Just over a year ago, the Supreme Court ruled in favor of Edie Windsor in a case brought by the ACLU, striking down the core of the so-called Defense of Marriage Act. Since then, at least 35 courts across the nation have ruled unanimously in favor of marriage equality, including local, state, federal and district courts in Colorado.
There is no longer any doubt that Colorado's marriage ban is unconstitutional. A substantial majority of Coloradans now support the freedom to marry for same-sex couples, and it is shameful that marriage equality has yet to be fully realized in this state.
The only remaining obstacle to marriage equality in Colorado is Attorney General John Suthers, who has insisted on calling for stays and appealing all Colorado court decisions. In local media, he has claimed that he has no choice but to defend the ban, as if doing so reluctantly out of civic duty, even though leaders in both major political parties, including Republicans in New Jersey, Pennsylvania, and Nevada, have stopped defending bans in their states.
Now it is clear that Attorney General Suthers is on a personal crusade against the freedom to marry, not only willing to waste Colorado tax dollars defending the Colorado marriage ban, but also wasting our tax dollars in other states. Suthers has spent his time and our tax money organizing nine other states to file a "friend of the court" brief defending the marriage ban in Indiana. Colorado is not affected by the 7th Circuit Court of Appeals, where Indiana is located, yet Suthers has chosen that case to weigh in with truly shocking hypocrisy.
In Colorado, Suthers has asked the courts to delay implementation of their decisions because he claims that the matter needs to be ultimately decided by the US Supreme Court. In Indiana, Suthers makes a "states' rights" argument instead, saying it is not the role of the judicial branch to decide, as if he thinks the Supreme Court should leave it alone.
Suthers makes the insulting argument in the Indiana brief that all the judges who have ruled in favor of marriage equality have misunderstood the Windsor decision. He claims that only he and his staff truly understand it. That argument was emphatically rejected by Colorado District Judge C. Scott Crabtree earlier this month.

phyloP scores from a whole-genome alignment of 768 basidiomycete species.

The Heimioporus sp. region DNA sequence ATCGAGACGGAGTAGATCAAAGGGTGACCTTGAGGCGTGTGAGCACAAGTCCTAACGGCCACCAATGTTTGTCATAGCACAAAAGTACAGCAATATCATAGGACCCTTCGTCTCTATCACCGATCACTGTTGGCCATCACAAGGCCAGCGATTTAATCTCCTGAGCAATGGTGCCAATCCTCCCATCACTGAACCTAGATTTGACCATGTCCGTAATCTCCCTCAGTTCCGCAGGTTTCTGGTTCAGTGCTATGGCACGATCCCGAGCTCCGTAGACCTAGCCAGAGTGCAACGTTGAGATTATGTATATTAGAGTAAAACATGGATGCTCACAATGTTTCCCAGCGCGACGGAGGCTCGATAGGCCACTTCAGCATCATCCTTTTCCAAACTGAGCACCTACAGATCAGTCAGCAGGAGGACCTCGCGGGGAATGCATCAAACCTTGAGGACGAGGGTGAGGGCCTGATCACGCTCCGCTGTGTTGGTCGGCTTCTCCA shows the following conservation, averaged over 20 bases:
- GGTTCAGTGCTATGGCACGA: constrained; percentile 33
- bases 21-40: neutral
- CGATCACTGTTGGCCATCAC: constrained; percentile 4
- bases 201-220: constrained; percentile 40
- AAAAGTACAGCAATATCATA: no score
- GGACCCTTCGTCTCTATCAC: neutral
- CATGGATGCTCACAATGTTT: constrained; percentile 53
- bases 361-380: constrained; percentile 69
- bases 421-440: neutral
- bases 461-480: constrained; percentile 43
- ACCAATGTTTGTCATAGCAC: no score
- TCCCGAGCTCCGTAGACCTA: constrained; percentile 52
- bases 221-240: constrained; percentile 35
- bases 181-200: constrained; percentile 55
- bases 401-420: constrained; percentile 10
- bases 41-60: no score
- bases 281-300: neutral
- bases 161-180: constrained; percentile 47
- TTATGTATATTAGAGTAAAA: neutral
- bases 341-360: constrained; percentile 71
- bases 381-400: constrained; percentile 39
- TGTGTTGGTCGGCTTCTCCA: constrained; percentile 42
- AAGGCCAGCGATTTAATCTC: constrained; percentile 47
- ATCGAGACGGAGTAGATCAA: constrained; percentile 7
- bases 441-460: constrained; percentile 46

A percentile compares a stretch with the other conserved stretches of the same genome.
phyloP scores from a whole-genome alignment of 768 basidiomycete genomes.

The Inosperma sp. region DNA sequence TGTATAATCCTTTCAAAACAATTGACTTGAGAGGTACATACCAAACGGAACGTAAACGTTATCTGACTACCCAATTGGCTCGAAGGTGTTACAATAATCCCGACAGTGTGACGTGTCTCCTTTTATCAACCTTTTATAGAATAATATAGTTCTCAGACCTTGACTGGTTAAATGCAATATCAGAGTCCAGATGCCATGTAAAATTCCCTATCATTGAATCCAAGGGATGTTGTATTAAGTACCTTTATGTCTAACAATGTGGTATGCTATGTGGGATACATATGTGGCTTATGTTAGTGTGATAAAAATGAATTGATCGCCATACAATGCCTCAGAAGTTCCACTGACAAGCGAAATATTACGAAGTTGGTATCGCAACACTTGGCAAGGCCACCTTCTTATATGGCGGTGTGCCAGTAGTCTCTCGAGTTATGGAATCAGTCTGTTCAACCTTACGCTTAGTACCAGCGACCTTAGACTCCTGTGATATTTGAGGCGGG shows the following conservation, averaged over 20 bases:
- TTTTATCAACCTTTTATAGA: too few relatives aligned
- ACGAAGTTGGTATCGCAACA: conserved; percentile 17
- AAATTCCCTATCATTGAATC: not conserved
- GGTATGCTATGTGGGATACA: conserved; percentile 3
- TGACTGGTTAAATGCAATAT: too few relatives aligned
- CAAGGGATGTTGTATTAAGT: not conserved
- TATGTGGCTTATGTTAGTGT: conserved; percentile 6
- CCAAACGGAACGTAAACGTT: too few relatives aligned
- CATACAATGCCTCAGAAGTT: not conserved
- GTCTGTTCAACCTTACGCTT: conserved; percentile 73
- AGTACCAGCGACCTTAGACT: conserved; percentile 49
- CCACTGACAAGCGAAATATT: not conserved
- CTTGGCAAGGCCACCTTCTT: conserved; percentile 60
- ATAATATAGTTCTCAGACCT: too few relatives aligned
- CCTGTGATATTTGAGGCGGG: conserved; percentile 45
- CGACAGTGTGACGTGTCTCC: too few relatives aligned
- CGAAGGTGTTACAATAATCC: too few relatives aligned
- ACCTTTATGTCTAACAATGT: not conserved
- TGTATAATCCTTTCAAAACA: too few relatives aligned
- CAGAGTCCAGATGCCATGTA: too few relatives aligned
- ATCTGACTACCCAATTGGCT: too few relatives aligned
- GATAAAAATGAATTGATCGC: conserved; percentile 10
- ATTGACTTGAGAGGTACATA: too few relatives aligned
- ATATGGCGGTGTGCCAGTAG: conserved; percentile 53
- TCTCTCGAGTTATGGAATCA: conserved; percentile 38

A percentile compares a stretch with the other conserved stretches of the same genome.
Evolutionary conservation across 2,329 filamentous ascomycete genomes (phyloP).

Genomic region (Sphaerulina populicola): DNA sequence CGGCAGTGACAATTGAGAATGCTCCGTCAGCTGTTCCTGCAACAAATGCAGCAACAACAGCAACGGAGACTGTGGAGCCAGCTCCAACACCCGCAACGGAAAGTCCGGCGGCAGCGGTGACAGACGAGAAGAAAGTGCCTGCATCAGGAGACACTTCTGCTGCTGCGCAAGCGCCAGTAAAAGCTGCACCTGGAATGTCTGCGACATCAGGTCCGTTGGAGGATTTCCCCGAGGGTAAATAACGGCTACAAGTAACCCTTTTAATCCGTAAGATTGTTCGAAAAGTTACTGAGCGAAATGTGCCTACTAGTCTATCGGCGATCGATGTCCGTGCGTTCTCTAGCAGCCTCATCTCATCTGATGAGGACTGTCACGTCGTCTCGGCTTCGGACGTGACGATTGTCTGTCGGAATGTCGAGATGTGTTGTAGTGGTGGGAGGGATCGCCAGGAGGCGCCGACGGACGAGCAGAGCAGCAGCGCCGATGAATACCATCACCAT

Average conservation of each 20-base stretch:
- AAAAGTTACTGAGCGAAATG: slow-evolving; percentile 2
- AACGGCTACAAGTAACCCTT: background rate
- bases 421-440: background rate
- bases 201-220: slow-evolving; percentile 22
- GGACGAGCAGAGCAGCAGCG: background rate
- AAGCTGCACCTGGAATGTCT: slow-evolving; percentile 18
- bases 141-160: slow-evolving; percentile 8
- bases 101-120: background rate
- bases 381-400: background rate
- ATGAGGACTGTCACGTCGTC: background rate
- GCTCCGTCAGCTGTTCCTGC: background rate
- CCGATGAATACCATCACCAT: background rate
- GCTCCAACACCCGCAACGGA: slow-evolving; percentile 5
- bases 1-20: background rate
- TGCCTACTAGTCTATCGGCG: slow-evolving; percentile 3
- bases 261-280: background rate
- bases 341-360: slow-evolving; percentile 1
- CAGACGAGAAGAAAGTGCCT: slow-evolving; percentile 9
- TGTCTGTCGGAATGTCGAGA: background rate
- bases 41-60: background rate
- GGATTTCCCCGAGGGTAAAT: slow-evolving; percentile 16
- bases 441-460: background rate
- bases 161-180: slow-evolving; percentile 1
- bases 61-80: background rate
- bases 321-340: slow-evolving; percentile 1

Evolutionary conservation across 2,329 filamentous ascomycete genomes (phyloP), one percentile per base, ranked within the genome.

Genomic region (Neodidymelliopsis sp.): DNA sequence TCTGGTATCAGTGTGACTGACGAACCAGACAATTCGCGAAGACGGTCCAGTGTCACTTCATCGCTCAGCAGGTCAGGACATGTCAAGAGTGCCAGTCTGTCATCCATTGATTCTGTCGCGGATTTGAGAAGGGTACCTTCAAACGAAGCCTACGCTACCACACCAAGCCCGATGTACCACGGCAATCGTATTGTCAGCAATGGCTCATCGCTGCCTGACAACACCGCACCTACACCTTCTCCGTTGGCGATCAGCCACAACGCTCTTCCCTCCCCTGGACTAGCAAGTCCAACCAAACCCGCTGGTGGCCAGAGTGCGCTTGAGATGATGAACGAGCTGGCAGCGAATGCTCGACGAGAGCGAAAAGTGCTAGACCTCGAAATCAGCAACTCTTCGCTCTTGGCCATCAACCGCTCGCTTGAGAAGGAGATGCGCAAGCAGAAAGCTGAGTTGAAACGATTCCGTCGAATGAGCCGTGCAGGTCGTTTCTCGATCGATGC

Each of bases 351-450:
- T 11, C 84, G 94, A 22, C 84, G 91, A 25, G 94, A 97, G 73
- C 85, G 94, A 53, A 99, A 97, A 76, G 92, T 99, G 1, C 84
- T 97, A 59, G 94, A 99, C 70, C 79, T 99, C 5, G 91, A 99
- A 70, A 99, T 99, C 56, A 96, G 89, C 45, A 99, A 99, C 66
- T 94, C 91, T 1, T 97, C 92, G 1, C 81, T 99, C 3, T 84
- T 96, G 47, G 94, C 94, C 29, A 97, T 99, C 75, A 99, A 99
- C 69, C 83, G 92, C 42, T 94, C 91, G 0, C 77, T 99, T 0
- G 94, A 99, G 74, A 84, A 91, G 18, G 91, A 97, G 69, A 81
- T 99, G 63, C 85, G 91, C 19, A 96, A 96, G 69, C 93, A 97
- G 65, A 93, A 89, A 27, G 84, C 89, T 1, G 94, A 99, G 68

In his Indiana brief, Suthers attempts to equate same-sex marriage to polygamy or to marriage between adults and young children. He trots out the argument that the core purpose of marriage is reproduction. This ugly, dated argument excludes the marriages of couples who struggle with fertility issues and choose to adopt, couples who decide not to have children for a variety of reasons or couples who marry after menopause. It is also an argument that has repeatedly been rejected by the courts, including in Judge Crabtree's ruling in Colorado.
Clearly, even though he knows his attempts are futile, Attorney General Suthers will stop at nothing to flout the U.S. Constitution, delay justice for countless loving, committed couples, insult judges across the United States, and put his biased and poorly-reasoned views on national display. He also apparently doesn't care how much Colorado taxpayer money he wastes in the process. Is this what a Colorado Attorney General is elected to do?
Attorney General Suthers would do better to keep his focus on Colorado and to stop standing in the way of unanimous decisions by the courts, the clear preference of Coloradans in every current poll, county clerks who are eager to follow the Constitution, and all the couples who are in legal limbo or who have been kept waiting for years. The backwards ideas of one person should not hold up the freedom to marry for an entire state.